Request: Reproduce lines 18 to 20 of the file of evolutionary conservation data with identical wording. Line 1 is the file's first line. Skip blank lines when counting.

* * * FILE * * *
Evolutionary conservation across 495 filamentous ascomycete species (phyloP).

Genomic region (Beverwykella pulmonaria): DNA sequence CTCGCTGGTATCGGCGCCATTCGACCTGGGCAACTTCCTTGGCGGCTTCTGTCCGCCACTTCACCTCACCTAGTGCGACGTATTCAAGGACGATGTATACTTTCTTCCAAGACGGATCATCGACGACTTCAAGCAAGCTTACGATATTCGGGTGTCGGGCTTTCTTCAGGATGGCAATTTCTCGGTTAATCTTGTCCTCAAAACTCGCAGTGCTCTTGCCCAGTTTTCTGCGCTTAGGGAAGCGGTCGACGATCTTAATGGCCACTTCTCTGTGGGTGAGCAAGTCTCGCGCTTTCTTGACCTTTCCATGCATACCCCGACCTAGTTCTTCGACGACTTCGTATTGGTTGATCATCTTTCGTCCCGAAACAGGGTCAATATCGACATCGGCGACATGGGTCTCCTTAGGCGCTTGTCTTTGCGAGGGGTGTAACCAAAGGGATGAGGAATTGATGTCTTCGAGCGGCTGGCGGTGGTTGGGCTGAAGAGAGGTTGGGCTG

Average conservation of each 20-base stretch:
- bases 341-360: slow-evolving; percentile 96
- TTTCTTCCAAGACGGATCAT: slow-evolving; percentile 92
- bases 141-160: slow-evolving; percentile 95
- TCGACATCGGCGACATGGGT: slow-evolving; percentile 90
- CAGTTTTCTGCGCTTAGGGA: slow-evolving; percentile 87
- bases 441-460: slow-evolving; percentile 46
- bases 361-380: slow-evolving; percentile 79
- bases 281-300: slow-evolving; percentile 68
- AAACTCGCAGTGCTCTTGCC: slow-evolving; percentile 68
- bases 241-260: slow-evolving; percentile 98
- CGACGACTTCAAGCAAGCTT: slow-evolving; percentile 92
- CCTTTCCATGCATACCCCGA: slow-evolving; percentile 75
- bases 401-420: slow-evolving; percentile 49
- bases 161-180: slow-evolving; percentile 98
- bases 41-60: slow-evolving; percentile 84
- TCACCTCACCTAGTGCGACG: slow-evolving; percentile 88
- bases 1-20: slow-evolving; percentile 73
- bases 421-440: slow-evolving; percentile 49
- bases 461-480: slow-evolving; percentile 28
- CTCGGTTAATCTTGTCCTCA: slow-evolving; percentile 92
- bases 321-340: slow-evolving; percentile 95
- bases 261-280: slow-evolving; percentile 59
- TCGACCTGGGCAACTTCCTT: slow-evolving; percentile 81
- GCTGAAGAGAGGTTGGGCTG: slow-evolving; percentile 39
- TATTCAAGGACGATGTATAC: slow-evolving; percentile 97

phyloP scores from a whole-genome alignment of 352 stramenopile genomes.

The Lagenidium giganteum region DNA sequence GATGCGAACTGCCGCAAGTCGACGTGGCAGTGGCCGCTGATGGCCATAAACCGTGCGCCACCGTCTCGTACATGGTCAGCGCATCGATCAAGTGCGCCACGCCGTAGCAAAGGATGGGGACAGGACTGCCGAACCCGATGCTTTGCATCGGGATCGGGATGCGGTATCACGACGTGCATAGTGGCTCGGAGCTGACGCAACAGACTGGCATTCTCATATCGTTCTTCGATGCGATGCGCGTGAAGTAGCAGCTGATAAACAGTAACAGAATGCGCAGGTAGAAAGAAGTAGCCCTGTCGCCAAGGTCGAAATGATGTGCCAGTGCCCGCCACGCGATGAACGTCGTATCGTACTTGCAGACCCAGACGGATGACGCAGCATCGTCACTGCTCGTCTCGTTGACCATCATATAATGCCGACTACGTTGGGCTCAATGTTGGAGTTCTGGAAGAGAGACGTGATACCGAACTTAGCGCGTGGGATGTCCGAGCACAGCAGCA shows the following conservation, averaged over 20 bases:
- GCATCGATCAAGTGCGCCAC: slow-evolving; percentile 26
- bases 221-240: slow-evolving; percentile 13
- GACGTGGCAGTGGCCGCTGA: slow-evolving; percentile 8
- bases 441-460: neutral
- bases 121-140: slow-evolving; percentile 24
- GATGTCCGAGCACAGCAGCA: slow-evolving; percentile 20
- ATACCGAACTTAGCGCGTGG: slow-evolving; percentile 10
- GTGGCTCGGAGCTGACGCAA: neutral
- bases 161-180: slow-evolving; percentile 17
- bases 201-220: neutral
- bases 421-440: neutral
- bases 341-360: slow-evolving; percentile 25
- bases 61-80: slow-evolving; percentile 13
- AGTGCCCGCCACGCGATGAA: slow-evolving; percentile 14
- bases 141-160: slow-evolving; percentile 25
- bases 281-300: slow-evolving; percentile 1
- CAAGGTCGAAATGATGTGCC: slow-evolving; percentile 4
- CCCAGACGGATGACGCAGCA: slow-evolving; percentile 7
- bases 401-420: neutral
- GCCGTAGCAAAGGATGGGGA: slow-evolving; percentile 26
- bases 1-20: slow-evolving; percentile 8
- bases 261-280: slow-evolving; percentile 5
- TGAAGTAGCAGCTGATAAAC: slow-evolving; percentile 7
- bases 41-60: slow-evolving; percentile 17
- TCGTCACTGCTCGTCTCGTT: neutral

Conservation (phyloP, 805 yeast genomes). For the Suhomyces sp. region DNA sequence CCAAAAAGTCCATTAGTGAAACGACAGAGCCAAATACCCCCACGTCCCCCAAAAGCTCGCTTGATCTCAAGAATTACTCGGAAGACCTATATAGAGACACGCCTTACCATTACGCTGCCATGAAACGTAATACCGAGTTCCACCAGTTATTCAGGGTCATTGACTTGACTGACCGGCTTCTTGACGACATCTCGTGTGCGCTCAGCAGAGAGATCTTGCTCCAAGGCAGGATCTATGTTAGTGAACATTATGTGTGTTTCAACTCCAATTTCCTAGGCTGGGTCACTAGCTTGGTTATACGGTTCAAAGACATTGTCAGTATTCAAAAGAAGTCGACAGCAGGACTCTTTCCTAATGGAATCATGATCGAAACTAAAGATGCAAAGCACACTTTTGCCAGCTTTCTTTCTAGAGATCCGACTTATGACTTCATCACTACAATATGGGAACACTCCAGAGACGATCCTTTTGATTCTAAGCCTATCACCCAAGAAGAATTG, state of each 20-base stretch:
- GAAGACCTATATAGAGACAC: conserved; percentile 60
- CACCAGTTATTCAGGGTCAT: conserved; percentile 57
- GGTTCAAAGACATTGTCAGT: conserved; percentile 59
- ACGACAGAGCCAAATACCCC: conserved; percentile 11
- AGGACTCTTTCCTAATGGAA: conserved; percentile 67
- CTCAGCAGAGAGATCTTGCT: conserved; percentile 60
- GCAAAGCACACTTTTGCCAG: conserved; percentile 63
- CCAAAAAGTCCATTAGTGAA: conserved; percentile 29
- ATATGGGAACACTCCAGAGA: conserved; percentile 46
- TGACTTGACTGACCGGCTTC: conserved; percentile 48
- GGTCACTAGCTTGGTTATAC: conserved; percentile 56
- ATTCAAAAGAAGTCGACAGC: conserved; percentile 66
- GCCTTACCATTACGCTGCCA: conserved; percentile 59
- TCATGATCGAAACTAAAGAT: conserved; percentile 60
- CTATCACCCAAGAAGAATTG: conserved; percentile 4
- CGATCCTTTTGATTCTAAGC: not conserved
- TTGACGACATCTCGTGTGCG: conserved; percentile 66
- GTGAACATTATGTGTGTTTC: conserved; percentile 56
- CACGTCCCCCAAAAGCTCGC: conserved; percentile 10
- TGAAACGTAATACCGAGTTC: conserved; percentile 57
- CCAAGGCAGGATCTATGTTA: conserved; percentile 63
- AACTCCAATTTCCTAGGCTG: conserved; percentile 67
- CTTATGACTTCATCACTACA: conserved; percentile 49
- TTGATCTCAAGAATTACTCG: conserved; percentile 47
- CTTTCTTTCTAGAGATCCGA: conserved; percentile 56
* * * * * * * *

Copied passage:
- bases 41-60: slow-evolving; percentile 84
- TCACCTCACCTAGTGCGACG: slow-evolving; percentile 88
- bases 1-20: slow-evolving; percentile 73